eclectic

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ec·lec·tic

(ek-lek'tik),
Picking out from different sources what appears to be the best or most desirable.
[G. eklektikos, selecting, fr. ek, out, + lego, to select]

eclectic

[iklek′tik]
Etymology: Gk, eklektikos, selecting
pertaining to a therapy that selects, combines, and incorporates diverse techniques from several systems or theories into an integrated approach.

eclectic

Alternative medicine
adjective Referring to a style of practice of a person trained in any of the forms of Oriental medicine, including auricular acupuncture, ethnic Chinese traditional medicine, five element acupuncture, medical acupuncture, and traditional Chinese medicine.

ec·lec·tic

(ek-lek'tik)
Picking out from different sources what appears to be the best or most desirable.
[G. eklektikos, selecting, fr. ek, out, + lego, to select]

ec·lec·tic

(ek-lek'tik)
Picking out from different sources what seems most desirable.
[G. eklektikos, selecting, fr. ek, out, + lego, to select]
References in periodicals archive ?
Produced by 18-Grammy winner Al Schmitt, the album is evenly divided between original Hilton compositions and eclectically chosen covers (for all you 40th anniversary completists, there's even a sly reworking of Joni Mitchell's "Woodstock").
It's very eclectically flavoured music but the terms that I have heard to describe it that I like are baroque pop or urban folk, but there are also some jazz inflections in there too to confuse the issue," he offers of Forgive This Day, which will be released on Still Small Voice, a label he formed with his producer Gethin John.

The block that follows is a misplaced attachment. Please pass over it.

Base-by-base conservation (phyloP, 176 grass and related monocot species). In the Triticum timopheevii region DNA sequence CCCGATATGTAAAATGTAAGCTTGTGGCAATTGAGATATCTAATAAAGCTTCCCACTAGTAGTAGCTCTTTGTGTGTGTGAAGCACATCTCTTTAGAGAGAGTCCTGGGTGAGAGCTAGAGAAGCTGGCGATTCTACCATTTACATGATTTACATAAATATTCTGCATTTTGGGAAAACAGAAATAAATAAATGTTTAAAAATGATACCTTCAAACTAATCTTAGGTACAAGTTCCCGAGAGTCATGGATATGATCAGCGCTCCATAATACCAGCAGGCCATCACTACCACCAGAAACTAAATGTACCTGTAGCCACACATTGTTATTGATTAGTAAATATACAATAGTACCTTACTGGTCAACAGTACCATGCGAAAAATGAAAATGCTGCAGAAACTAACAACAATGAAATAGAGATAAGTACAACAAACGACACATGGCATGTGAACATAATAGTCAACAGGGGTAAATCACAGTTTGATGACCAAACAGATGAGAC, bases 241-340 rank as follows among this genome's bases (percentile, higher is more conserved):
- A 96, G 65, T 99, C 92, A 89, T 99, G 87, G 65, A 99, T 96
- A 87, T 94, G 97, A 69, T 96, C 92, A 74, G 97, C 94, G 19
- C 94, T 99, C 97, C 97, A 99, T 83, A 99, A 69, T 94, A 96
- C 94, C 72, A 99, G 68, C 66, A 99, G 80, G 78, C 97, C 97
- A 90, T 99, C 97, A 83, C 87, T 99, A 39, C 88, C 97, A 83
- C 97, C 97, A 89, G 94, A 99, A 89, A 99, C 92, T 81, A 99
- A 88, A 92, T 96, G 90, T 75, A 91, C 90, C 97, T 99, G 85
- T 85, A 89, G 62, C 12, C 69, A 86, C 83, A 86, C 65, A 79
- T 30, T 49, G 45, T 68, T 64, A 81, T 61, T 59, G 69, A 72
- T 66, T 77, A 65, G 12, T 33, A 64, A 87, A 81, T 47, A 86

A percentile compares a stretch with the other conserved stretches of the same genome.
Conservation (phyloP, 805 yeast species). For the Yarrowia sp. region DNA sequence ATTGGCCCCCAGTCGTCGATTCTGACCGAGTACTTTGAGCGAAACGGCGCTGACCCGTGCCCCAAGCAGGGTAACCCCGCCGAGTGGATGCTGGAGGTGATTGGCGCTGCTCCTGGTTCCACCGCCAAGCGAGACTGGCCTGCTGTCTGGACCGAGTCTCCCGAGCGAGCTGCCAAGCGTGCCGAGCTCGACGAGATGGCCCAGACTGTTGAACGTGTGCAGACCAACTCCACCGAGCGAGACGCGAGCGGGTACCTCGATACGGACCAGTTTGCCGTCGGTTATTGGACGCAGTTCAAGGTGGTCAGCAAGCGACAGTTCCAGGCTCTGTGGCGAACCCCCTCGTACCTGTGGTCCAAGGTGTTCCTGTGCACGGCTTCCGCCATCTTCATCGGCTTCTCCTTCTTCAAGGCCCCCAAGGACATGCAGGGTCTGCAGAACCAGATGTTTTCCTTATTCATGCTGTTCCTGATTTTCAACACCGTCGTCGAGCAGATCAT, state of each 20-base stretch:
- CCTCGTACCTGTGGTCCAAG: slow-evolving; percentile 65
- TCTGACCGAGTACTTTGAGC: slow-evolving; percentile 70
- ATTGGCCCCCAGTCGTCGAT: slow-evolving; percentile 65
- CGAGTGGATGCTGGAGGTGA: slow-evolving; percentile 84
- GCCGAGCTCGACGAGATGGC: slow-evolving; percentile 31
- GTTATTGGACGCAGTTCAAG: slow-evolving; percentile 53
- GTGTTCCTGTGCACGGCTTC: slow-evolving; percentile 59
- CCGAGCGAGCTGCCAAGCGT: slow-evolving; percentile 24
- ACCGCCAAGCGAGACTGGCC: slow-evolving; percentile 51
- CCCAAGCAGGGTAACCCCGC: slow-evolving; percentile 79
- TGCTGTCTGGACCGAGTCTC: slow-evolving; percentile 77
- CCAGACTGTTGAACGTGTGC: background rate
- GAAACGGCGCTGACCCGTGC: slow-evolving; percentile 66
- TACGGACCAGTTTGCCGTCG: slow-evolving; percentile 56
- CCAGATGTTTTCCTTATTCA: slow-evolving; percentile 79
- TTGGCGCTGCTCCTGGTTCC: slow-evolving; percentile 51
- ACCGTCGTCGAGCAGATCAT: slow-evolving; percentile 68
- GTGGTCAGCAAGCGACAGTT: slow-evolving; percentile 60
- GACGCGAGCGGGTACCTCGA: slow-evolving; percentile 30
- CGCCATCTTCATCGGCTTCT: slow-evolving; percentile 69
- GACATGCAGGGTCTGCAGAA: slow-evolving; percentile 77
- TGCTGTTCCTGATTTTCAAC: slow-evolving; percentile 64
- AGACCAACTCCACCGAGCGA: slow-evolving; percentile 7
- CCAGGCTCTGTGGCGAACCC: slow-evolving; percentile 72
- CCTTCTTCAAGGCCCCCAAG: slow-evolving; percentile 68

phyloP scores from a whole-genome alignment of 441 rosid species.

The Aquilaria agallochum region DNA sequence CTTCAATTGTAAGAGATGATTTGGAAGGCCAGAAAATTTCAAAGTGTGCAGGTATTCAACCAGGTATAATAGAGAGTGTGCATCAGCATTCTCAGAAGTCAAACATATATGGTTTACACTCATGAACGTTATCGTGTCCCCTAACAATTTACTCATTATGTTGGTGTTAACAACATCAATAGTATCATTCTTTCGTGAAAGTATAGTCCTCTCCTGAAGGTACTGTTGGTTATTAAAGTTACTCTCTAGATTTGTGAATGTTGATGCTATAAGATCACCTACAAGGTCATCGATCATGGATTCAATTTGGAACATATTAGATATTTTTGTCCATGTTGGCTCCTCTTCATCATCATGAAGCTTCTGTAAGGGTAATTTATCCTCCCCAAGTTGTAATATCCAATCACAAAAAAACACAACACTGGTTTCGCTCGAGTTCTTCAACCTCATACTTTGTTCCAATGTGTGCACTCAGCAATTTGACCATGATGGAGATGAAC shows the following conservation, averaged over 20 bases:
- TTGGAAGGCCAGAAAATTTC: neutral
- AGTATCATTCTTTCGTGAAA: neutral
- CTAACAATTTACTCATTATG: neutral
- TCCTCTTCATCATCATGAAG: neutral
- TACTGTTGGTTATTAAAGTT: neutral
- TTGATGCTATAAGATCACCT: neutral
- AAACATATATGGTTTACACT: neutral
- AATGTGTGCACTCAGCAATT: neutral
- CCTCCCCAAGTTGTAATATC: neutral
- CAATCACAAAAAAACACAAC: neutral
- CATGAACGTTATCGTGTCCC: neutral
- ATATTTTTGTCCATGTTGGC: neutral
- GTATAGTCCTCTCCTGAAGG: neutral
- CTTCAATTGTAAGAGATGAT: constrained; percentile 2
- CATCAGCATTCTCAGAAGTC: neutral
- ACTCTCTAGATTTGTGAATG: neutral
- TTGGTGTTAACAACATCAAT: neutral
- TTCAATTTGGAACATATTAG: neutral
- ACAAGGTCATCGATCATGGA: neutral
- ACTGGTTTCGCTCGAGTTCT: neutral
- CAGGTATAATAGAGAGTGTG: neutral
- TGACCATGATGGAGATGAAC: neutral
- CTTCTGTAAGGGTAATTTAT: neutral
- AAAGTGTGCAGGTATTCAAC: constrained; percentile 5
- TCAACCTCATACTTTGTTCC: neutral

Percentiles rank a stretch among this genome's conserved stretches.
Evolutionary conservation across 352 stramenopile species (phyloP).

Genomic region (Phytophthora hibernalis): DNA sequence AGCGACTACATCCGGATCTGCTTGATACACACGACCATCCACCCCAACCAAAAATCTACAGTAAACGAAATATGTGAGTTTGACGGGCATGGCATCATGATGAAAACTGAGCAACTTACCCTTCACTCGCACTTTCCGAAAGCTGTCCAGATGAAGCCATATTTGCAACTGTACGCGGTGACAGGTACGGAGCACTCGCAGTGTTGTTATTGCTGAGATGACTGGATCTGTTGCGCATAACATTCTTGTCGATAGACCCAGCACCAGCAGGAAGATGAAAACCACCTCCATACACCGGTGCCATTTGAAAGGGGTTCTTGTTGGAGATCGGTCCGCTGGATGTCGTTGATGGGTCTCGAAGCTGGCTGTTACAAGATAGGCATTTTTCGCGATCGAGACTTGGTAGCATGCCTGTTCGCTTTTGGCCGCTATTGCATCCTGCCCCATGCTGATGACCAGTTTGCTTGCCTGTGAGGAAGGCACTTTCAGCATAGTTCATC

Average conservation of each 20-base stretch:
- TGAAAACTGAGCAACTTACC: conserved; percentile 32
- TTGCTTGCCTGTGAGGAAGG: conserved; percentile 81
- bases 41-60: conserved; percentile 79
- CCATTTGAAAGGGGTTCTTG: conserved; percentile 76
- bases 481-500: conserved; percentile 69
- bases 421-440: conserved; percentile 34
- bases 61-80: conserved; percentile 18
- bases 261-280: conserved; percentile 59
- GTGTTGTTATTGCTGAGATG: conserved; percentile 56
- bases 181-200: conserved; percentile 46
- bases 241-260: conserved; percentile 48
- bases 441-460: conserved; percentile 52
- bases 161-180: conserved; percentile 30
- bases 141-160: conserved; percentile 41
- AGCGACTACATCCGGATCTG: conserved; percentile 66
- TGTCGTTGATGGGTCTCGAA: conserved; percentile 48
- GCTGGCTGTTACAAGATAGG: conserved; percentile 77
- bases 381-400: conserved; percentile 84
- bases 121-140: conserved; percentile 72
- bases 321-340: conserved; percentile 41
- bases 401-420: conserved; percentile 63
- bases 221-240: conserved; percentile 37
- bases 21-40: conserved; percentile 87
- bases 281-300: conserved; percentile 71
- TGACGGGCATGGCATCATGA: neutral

Emma Amos used eclectically and critiqued the art of Gauguin and European masters to define herself as an outsider looking into their world.
Kenneth Burke, who eclectically blends Freud, Marx and linguistics to produce his own suggestive view of the literary work as a form of symbolic action .
In Berrigan's case, the sonnet becomes the vehicle of a sensibility so eclectically learned that the poet in his later years (he died at 48 in 1983) would periodically denounce the work as too literary.
Although we live in a country that is eclectically multicultural, many people have difficulty making room in their lives or in their hearts for that which is utterly different.
Believing that there is some truth in economists' belief in universal laws and some in sociological critiques complaining about the perils of ignoring the uniqueness of individual and cultural behavior, the authors offer this text as a step towards a behavioral economics that eclectically borrows from economics, philosophy, psychology, sociology, and social science in order to better understand the motivations of economic actors.
Many now combine antiques with modern upholstery or fabrics and mix periods eclectically, perhaps juxtaposing a contemporary picture with a 17th century piece of furniture.
Many combine antiques with modern upholstery or fabrics and mix periods, eclectically juxtaposing a contemporary picture with a 17th-century piece of furniture.
Although his class allegiance did not allow him to appreciate the force of popular pieties for the inarticulate Paudeen, Yeats cannot be understood without an appreciation of the power of the pure imagination, eclectically nurtured from various mythical systems and mystical experiments.
It could be, indeed, that it is only in this supposedly post-theoretical moment when criticism can draw eclectically on many different informing ideas and standpoints that we are in a position to catch up with Ni Chuilleanain's work.
one of those riddling and ceremonious subordinate clauses faking nostalgia for pastoral, the words in it could be bent reed, on fire, Pot Rice, or, materialistically a diisocyanate is reacted with a diol a word with you sit spitroasted eclectically by 17.